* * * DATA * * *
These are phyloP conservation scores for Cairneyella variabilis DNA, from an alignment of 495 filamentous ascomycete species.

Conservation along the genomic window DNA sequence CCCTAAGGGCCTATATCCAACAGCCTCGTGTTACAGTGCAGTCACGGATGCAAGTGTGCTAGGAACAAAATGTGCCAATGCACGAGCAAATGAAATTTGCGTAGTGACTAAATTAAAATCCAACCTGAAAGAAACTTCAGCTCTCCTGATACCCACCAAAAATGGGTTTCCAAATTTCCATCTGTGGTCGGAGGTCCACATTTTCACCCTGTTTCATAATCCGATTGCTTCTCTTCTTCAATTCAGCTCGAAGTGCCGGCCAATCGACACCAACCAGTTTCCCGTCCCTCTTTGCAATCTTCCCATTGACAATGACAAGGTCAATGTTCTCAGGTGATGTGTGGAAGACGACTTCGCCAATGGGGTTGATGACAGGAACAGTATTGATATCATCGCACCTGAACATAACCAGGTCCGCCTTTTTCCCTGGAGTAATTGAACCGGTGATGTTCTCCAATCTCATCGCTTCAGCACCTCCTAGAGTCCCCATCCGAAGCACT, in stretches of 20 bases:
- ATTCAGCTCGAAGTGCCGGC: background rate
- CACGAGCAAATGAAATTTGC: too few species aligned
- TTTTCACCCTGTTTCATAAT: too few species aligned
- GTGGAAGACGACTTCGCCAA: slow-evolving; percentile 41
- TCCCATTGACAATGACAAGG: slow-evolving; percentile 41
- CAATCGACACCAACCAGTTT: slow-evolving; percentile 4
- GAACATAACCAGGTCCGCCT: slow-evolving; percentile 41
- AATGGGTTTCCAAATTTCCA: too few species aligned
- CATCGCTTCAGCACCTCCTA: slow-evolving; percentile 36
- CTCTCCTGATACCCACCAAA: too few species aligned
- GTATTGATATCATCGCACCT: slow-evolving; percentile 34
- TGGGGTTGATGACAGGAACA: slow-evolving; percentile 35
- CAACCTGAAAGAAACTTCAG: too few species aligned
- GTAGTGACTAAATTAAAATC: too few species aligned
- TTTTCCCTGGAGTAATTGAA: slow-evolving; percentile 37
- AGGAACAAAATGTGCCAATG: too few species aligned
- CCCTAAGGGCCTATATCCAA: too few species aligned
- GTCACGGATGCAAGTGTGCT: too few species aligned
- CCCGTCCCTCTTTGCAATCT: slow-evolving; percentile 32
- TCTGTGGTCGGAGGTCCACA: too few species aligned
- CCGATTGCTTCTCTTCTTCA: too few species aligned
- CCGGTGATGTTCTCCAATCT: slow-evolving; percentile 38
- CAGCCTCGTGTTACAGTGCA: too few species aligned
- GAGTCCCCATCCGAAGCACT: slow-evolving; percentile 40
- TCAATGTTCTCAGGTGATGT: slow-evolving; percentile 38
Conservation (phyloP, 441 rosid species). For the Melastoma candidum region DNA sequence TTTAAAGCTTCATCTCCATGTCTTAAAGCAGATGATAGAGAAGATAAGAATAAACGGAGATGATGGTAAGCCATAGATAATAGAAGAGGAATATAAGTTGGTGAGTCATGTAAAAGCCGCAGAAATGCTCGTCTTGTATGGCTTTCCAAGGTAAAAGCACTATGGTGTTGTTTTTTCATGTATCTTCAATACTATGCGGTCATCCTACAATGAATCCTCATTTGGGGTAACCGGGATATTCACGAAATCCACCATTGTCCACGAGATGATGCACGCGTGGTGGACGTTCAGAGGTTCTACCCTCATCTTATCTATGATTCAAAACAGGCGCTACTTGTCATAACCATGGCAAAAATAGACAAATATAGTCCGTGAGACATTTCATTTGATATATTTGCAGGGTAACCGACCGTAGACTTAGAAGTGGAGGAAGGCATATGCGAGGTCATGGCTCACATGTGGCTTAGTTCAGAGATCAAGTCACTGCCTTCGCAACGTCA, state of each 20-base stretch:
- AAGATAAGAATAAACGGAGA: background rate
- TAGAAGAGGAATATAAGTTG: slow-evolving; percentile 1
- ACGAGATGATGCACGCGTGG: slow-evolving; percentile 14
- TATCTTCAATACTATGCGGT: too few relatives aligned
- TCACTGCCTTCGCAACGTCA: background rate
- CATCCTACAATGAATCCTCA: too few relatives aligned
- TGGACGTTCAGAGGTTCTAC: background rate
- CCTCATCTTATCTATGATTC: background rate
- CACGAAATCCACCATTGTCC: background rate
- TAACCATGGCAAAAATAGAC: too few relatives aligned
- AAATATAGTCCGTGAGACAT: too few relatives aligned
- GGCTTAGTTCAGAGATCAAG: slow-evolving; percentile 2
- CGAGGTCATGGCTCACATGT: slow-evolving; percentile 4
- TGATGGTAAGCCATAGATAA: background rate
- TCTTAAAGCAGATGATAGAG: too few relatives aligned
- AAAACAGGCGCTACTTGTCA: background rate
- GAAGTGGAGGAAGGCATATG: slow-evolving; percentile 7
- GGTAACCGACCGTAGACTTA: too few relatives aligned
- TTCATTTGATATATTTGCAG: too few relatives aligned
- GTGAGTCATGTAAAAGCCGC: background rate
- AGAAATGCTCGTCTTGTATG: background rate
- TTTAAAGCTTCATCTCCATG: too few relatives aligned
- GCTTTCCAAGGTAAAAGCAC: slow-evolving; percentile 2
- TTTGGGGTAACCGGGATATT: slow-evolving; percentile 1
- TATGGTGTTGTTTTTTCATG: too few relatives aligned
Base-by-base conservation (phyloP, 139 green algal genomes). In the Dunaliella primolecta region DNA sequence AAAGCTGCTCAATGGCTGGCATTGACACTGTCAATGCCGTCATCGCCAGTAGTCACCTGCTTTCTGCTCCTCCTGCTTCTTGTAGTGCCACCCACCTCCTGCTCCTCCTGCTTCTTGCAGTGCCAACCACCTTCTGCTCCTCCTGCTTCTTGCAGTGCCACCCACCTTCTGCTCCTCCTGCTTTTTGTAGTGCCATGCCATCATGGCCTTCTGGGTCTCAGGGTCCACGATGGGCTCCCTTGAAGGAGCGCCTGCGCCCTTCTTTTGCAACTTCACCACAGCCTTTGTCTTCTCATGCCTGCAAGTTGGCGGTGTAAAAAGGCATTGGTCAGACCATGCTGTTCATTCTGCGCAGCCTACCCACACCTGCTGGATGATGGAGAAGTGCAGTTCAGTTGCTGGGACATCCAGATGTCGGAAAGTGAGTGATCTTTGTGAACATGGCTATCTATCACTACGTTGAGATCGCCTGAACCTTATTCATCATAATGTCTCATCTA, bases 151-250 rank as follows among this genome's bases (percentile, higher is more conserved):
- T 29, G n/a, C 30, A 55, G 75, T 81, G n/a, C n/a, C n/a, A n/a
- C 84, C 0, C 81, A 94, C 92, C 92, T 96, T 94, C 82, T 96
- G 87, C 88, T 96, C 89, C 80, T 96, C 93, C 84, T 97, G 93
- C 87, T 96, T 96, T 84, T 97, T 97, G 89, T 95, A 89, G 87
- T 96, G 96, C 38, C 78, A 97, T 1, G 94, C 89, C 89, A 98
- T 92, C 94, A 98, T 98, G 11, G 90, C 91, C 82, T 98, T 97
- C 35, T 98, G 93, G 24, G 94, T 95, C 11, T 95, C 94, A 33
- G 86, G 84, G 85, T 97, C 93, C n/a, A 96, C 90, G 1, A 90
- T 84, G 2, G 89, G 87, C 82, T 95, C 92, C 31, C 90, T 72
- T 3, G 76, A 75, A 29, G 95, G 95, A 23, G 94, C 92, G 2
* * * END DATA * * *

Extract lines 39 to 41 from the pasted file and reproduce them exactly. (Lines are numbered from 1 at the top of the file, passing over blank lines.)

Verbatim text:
- AAATATAGTCCGTGAGACAT: too few relatives aligned
- GGCTTAGTTCAGAGATCAAG: slow-evolving; percentile 2
- CGAGGTCATGGCTCACATGT: slow-evolving; percentile 4